Title IX Impacts Men and Women’s Sports

Christina Bello, Staff Writer

Everyone has a dream, to be a singer or to be an Olympic gold medalist. For a long time women and young girls were limited in the opportunities to achieve success in many fields, including athletics. This is why Title IX was created.

Title IX is a law that was passed in 1972. It is aimed at helping individuals involved with sports ensure that all female athletes receive equal opportunities in high school and college athletics. This also includes equity in equipment and uniforms, facilities, schedules for games and competitions, and opportunities for participation.

Long before Title IX was enacted, women were not allowed to play sports because of the belief that physical activity would damage their reproductive organs. However, the lack of school sports prior to Title IX did not prohibit women from participating in athletics. Many of today’s top-ranked female Masters athletes have spent their lives accidentally finding their athletic talent and have participated in sports ever since.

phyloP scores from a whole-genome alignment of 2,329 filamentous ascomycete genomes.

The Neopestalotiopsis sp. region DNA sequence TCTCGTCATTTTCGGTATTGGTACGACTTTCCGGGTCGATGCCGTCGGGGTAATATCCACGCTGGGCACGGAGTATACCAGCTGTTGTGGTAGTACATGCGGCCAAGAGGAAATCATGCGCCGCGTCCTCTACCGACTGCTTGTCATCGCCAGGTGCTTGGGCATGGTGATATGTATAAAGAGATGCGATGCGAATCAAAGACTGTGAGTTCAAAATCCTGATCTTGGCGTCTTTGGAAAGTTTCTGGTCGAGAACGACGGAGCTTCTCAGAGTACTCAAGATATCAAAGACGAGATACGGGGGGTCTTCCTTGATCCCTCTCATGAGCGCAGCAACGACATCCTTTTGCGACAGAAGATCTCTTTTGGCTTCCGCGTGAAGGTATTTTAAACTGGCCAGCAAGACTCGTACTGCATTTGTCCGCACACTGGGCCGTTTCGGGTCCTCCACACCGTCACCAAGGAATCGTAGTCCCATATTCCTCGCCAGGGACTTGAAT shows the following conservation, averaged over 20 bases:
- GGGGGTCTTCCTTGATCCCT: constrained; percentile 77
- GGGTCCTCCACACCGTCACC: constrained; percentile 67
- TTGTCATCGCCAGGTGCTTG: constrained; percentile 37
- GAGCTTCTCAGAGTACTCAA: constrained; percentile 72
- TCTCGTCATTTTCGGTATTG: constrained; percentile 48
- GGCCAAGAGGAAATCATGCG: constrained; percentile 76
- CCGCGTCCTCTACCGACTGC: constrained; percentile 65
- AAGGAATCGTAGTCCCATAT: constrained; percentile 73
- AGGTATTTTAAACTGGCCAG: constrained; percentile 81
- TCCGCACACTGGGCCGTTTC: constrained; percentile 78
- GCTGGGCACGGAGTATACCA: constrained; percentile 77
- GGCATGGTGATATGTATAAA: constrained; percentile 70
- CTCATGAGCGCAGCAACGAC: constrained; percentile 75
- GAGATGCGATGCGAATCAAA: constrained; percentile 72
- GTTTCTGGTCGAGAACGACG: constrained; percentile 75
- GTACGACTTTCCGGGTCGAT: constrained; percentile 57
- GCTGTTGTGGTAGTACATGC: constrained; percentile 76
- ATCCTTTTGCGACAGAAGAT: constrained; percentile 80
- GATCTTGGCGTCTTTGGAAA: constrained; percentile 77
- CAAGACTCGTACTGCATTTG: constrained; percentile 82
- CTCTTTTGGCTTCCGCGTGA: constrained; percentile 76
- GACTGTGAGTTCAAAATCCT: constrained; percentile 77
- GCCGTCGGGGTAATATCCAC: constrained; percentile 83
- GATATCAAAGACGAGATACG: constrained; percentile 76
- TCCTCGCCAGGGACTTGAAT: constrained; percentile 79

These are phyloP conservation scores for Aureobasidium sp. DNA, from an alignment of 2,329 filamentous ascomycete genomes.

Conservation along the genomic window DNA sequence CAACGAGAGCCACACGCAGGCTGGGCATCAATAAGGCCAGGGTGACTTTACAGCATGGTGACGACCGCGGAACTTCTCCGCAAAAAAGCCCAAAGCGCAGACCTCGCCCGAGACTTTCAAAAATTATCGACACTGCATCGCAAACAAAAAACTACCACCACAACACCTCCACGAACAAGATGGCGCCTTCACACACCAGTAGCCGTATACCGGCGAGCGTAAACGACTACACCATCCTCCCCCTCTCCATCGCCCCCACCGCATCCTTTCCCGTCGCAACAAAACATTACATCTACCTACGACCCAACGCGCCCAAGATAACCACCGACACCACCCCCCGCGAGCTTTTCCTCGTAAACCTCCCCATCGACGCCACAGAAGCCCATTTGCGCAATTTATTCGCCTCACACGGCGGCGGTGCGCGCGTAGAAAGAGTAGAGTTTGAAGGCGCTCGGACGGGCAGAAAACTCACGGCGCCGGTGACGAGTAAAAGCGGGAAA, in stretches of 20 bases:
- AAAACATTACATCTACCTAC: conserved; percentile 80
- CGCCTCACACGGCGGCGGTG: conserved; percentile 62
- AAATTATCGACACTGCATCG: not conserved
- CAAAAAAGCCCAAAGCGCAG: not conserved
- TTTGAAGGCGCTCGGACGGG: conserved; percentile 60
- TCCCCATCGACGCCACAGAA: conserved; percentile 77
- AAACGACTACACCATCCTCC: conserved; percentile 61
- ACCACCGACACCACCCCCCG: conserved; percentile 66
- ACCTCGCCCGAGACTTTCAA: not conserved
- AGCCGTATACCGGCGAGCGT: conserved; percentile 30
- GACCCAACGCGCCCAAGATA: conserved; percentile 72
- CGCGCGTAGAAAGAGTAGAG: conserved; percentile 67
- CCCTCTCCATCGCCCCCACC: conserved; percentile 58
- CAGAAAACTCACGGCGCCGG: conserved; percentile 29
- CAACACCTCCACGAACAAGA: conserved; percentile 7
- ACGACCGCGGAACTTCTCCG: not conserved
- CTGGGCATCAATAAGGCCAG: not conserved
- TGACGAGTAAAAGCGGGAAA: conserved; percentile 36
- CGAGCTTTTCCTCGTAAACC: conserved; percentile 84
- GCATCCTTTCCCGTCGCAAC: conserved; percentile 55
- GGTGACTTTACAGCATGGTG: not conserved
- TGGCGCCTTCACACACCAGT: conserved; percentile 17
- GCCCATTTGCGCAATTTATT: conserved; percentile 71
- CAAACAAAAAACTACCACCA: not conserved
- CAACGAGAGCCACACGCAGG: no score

According to the website, womenssportsfoundation.com, since Title IX was enacted 35 years ago, female high school athletic participation has increased by 904% and female collegiate athletic participation has increased by 456%. Though these numbers have increased, female high school and college athletes are still not getting equal participation opportunities. High school female athletes receive only 41% of participation opportunities while female collegiate athletes receive 43%.

The enactment of Title IX has somewhat helped increase participation opportunities for girls and women in sports. Even after the passage of Title IX, female athletes across the national are placed at a disadvantage compared to their male counterparts. The more a person knows about the rights of girls and women in sports, the more they will be able to improve athletic opportunities for them.